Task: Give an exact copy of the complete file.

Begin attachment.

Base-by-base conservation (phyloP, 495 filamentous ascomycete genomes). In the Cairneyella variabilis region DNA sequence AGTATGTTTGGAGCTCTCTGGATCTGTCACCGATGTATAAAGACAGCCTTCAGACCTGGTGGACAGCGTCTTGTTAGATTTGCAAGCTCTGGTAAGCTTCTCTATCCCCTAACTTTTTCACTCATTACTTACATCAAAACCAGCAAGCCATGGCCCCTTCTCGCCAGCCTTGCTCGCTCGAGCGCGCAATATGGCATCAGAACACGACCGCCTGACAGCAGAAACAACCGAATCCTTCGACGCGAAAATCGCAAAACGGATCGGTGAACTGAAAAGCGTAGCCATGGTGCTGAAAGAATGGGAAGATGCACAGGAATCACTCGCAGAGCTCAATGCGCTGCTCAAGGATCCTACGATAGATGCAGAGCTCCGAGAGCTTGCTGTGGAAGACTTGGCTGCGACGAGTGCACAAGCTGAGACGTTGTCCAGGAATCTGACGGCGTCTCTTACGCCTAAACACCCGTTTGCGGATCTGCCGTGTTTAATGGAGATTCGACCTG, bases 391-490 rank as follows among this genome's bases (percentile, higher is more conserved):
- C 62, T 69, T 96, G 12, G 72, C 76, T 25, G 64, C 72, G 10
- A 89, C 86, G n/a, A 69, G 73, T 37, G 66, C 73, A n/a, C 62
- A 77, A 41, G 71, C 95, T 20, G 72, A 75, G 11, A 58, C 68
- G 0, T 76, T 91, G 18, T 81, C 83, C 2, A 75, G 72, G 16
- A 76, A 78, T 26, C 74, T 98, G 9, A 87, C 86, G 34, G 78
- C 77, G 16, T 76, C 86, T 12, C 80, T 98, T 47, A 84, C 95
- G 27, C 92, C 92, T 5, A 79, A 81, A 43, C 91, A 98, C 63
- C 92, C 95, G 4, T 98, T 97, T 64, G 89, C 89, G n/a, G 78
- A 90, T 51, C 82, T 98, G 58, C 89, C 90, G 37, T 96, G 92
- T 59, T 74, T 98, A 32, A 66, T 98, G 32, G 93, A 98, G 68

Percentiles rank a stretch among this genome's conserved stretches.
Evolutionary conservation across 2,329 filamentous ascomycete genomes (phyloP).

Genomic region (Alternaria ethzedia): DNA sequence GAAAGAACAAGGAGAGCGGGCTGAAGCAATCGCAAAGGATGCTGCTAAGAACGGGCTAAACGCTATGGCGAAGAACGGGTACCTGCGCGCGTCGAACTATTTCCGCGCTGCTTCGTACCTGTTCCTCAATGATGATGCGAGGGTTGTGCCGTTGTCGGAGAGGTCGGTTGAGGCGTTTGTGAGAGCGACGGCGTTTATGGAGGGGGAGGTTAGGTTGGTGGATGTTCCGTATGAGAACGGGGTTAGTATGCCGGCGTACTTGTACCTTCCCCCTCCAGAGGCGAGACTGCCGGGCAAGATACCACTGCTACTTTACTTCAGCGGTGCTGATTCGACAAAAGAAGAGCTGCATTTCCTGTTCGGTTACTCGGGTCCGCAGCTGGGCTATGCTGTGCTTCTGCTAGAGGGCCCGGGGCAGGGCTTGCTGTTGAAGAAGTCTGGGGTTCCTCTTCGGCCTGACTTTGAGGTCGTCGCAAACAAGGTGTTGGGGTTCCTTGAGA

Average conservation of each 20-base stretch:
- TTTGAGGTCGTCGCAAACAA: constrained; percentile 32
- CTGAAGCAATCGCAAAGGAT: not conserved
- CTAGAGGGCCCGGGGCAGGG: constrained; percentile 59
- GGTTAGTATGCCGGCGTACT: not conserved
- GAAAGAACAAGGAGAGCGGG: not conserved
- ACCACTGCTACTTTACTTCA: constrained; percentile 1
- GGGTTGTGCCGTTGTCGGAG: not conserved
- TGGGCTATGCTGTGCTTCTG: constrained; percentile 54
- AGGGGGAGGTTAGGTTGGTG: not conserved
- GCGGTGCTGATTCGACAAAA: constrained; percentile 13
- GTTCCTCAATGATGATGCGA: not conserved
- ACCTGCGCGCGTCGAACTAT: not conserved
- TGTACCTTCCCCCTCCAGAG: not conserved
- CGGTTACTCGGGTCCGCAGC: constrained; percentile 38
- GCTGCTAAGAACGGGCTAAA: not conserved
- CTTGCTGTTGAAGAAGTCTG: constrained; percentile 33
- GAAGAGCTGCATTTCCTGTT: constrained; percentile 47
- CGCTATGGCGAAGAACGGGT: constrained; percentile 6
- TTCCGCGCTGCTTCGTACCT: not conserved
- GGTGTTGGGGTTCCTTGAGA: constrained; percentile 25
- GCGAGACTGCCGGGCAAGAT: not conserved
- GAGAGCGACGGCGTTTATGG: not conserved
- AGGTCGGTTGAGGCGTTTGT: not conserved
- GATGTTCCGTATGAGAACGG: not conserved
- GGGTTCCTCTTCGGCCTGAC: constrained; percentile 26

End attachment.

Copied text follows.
Base-by-base conservation (phyloP, 495 filamentous ascomycete genomes). In the Cairneyella variabilis region DNA sequence AGTATGTTTGGAGCTCTCTGGATCTGTCACCGATGTATAAAGACAGCCTTCAGACCTGGTGGACAGCGTCTTGTTAGATTTGCAAGCTCTGGTAAGCTTCTCTATCCCCTAACTTTTTCACTCATTACTTACATCAAAACCAGCAAGCCATGGCCCCTTCTCGCCAGCCTTGCTCGCTCGAGCGCGCAATATGGCATCAGAACACGACCGCCTGACAGCAGAAACAACCGAATCCTTCGACGCGAAAATCGCAAAACGGATCGGTGAACTGAAAAGCGTAGCCATGGTGCTGAAAGAATGGGAAGATGCACAGGAATCACTCGCAGAGCTCAATGCGCTGCTCAAGGATCCTACGATAGATGCAGAGCTCCGAGAGCTTGCTGTGGAAGACTTGGCTGCGACGAGTGCACAAGCTGAGACGTTGTCCAGGAATCTGACGGCGTCTCTTACGCCTAAACACCCGTTTGCGGATCTGCCGTGTTTAATGGAGATTCGACCTG, bases 391-490 rank as follows among this genome's bases (percentile, higher is more conserved):
- C 62, T 69, T 96, G 12, G 72, C 76, T 25, G 64, C 72, G 10
- A 89, C 86, G n/a, A 69, G 73, T 37, G 66, C 73, A n/a, C 62
- A 77, A 41, G 71, C 95, T 20, G 72, A 75, G 11, A 58, C 68
- G 0, T 76, T 91, G 18, T 81, C 83, C 2, A 75, G 72, G 16
- A 76, A 78, T 26, C 74, T 98, G 9, A 87, C 86, G 34, G 78
- C 77, G 16, T 76, C 86, T 12, C 80, T 98, T 47, A 84, C 95
- G 27, C 92, C 92, T 5, A 79, A 81, A 43, C 91, A 98, C 63
- C 92, C 95, G 4, T 98, T 97, T 64, G 89, C 89, G n/a, G 78
- A 90, T 51, C 82, T 98, G 58, C 89, C 90, G 37, T 96, G 92
- T 59, T 74, T 98, A 32, A 66, T 98, G 32, G 93, A 98, G 68

Percentiles rank a stretch among this genome's conserved stretches.
Evolutionary conservation across 2,329 filamentous ascomycete genomes (phyloP).

Genomic region (Alternaria ethzedia): DNA sequence GAAAGAACAAGGAGAGCGGGCTGAAGCAATCGCAAAGGATGCTGCTAAGAACGGGCTAAACGCTATGGCGAAGAACGGGTACCTGCGCGCGTCGAACTATTTCCGCGCTGCTTCGTACCTGTTCCTCAATGATGATGCGAGGGTTGTGCCGTTGTCGGAGAGGTCGGTTGAGGCGTTTGTGAGAGCGACGGCGTTTATGGAGGGGGAGGTTAGGTTGGTGGATGTTCCGTATGAGAACGGGGTTAGTATGCCGGCGTACTTGTACCTTCCCCCTCCAGAGGCGAGACTGCCGGGCAAGATACCACTGCTACTTTACTTCAGCGGTGCTGATTCGACAAAAGAAGAGCTGCATTTCCTGTTCGGTTACTCGGGTCCGCAGCTGGGCTATGCTGTGCTTCTGCTAGAGGGCCCGGGGCAGGGCTTGCTGTTGAAGAAGTCTGGGGTTCCTCTTCGGCCTGACTTTGAGGTCGTCGCAAACAAGGTGTTGGGGTTCCTTGAGA

Average conservation of each 20-base stretch:
- TTTGAGGTCGTCGCAAACAA: constrained; percentile 32
- CTGAAGCAATCGCAAAGGAT: not conserved
- CTAGAGGGCCCGGGGCAGGG: constrained; percentile 59
- GGTTAGTATGCCGGCGTACT: not conserved
- GAAAGAACAAGGAGAGCGGG: not conserved
- ACCACTGCTACTTTACTTCA: constrained; percentile 1
- GGGTTGTGCCGTTGTCGGAG: not conserved
- TGGGCTATGCTGTGCTTCTG: constrained; percentile 54
- AGGGGGAGGTTAGGTTGGTG: not conserved
- GCGGTGCTGATTCGACAAAA: constrained; percentile 13
- GTTCCTCAATGATGATGCGA: not conserved
- ACCTGCGCGCGTCGAACTAT: not conserved
- TGTACCTTCCCCCTCCAGAG: not conserved
- CGGTTACTCGGGTCCGCAGC: constrained; percentile 38
- GCTGCTAAGAACGGGCTAAA: not conserved
- CTTGCTGTTGAAGAAGTCTG: constrained; percentile 33
- GAAGAGCTGCATTTCCTGTT: constrained; percentile 47
- CGCTATGGCGAAGAACGGGT: constrained; percentile 6
- TTCCGCGCTGCTTCGTACCT: not conserved
- GGTGTTGGGGTTCCTTGAGA: constrained; percentile 25
- GCGAGACTGCCGGGCAAGAT: not conserved
- GAGAGCGACGGCGTTTATGG: not conserved
- AGGTCGGTTGAGGCGTTTGT: not conserved
- GATGTTCCGTATGAGAACGG: not conserved
- GGGTTCCTCTTCGGCCTGAC: constrained; percentile 26